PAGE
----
An event in July halfway around the world could have an impact on tourism in Fayette County.
From July 10-20, the United Nations Educational, Scientific and Cultural Organization’s World Heritage Committee will meet in Istanbul, Turkey, to consider adding 10 works by architect Frank Lloyd Wright to a list of 1,007 World Heritage sites, 22 of which are in the United States.
It could be the culmination of efforts that came to light on Jan. 30, 2015, with an announcement by U.S. Secretary of the Interior Sally Jewell.
“Frank Lloyd Wright is widely considered to be the greatest American architect of the 20th century,” Jewell said. “His works are a highly valued and uniquely American contribution to the world’s architectural heritage.”
If approved in Istanbul it would be the first World Heritage listing for the United States in the field of modern architecture. The Wright works would join such examples as the Sydney Opera House, the Brazilian capital city of Brasilia and the Bauhaus School in Germany.
“It’s the highest honor a site can get, cultural or natural,” said Lynda S. Waggoner, vice president of the Western Pennsylvania Conservancy and director for the past 20 years of Fallingwater, the Mill Run home designed by Wright for Edgar and Liliane Kaufmann of Pittsburgh.
The home was built between 1936 and 1938 over a 30-foot waterfall, with an adjacent guest house built in 1939. It was in an area where the Kaufmanns provided a summer camp for employees of what then was the family’s department store chain, including its well-known flagship in downtown Pittsburgh.
Fallingwater cost $155,000 to build in 1930s dollars – or about $2.5 million in 2016.
It was designated as a National Historic Landmark in 1966, three years after Edgar and Liliane Kaufmann’s son Edgar Jr. donated Fallingwater to the Western Pennsylvania Conservancy.
And it is on a list of 10 buildings Wright designed between 1905 and 1957, two years before his death, submitted for consideration by the UNESCO panel.
Other Wright-designed landmarks on the list range from the Unitarian Universalist Unity Temple in Oak Park, Ill., to the Solomon R. Guggenheim Museum in New York City to the Marin County Civic Center in California.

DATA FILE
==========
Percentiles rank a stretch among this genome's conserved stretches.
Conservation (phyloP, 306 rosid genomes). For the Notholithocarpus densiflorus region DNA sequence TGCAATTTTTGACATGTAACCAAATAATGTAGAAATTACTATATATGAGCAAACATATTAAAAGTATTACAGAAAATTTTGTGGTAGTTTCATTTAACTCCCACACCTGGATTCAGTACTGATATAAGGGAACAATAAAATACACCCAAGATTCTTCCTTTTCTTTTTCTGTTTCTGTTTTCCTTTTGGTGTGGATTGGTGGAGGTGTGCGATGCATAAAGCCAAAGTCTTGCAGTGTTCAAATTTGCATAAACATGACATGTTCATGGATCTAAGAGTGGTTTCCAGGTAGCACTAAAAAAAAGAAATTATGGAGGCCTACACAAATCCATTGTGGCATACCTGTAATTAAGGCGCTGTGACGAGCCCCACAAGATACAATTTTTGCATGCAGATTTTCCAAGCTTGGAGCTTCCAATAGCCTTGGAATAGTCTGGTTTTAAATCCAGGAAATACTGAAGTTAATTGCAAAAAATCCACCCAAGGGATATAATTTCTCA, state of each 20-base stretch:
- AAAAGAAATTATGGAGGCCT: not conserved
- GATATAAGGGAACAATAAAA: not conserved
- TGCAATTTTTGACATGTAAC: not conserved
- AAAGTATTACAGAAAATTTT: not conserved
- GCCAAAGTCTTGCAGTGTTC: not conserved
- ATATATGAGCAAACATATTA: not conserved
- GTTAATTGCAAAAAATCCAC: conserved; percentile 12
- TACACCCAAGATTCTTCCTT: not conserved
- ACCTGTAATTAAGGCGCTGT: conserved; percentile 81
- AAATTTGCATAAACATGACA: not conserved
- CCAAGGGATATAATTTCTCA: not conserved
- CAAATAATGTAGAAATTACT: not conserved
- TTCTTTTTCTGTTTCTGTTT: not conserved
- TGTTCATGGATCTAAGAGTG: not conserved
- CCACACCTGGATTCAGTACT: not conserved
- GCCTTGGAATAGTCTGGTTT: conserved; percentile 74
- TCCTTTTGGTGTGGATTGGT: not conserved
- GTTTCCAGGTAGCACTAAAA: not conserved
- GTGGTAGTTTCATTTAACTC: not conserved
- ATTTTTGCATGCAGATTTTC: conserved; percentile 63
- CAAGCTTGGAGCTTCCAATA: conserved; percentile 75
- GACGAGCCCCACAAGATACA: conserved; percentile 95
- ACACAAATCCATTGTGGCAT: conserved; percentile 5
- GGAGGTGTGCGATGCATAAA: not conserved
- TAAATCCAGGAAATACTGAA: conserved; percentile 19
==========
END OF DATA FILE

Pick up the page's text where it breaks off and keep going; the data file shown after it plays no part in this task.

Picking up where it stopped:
“We had to write that nomination, which was over 400 pages long,” Waggoner said. “It was read by a number of people to make sure we caught what we thought. It took us a couple years just to write the nomination.”
It was a careful effort by a woman who may know Fallingwater as well as anyone. She grew up in nearby Farmington, was a tour guide there in her high school days, then returned to Fallingwater in 1985 as a consultant, before becoming full-time curator in 1986 and site administrator in 1987.
Among her other achievements Waggoner is past president of the Frank Lloyd Wright Building Conservancy, past vice president of the Greater Pittsburgh Museum Council and past chairman of the Laurel Highlands Visitors Bureau.
“In the United States there are relatively few cultural sites,” Waggoner said, comparing the paucity here with what can be found overseas, from the pyramids in Egypt to Notre Dame Cathedral in Paris.
UNESCO’s list of World Heritage sites in the United States largely includes natural landmarks, such as Great Smoky Mountains National Park in Tennessee and North Carolina or Mammoth Cave National Park in Kentucky. Cultural landmarks include Independence Hall in Philadelphia, the Statue of Liberty in New York and Monticello in Virginia.
The Fallingwater director said UNESCO recognition could increase the popularity already found there from overseas, if Fallingwater and the other Frank Lloyd Wright works are added to a United Nations list visitors use in their travel plans.
“We have 165,000 people (per year) visiting Fallingwater,” Waggoner said. “For 74 percent of them they are coming at least four hours to come here and they stay overnight.”
However, she’s ready to resubmit a nomination if the UNESCO panel turns down the Wright entry.
“You never know,” Waggoner said. “Of the other famous site, many of them have come up two or three times before they are inscribed (on the World Heritage list). It is a panel of countries from all over the world that reviews these nominations.”
More of the impact of the Kaufmann family can be found in a new exhibition at Fallingwater.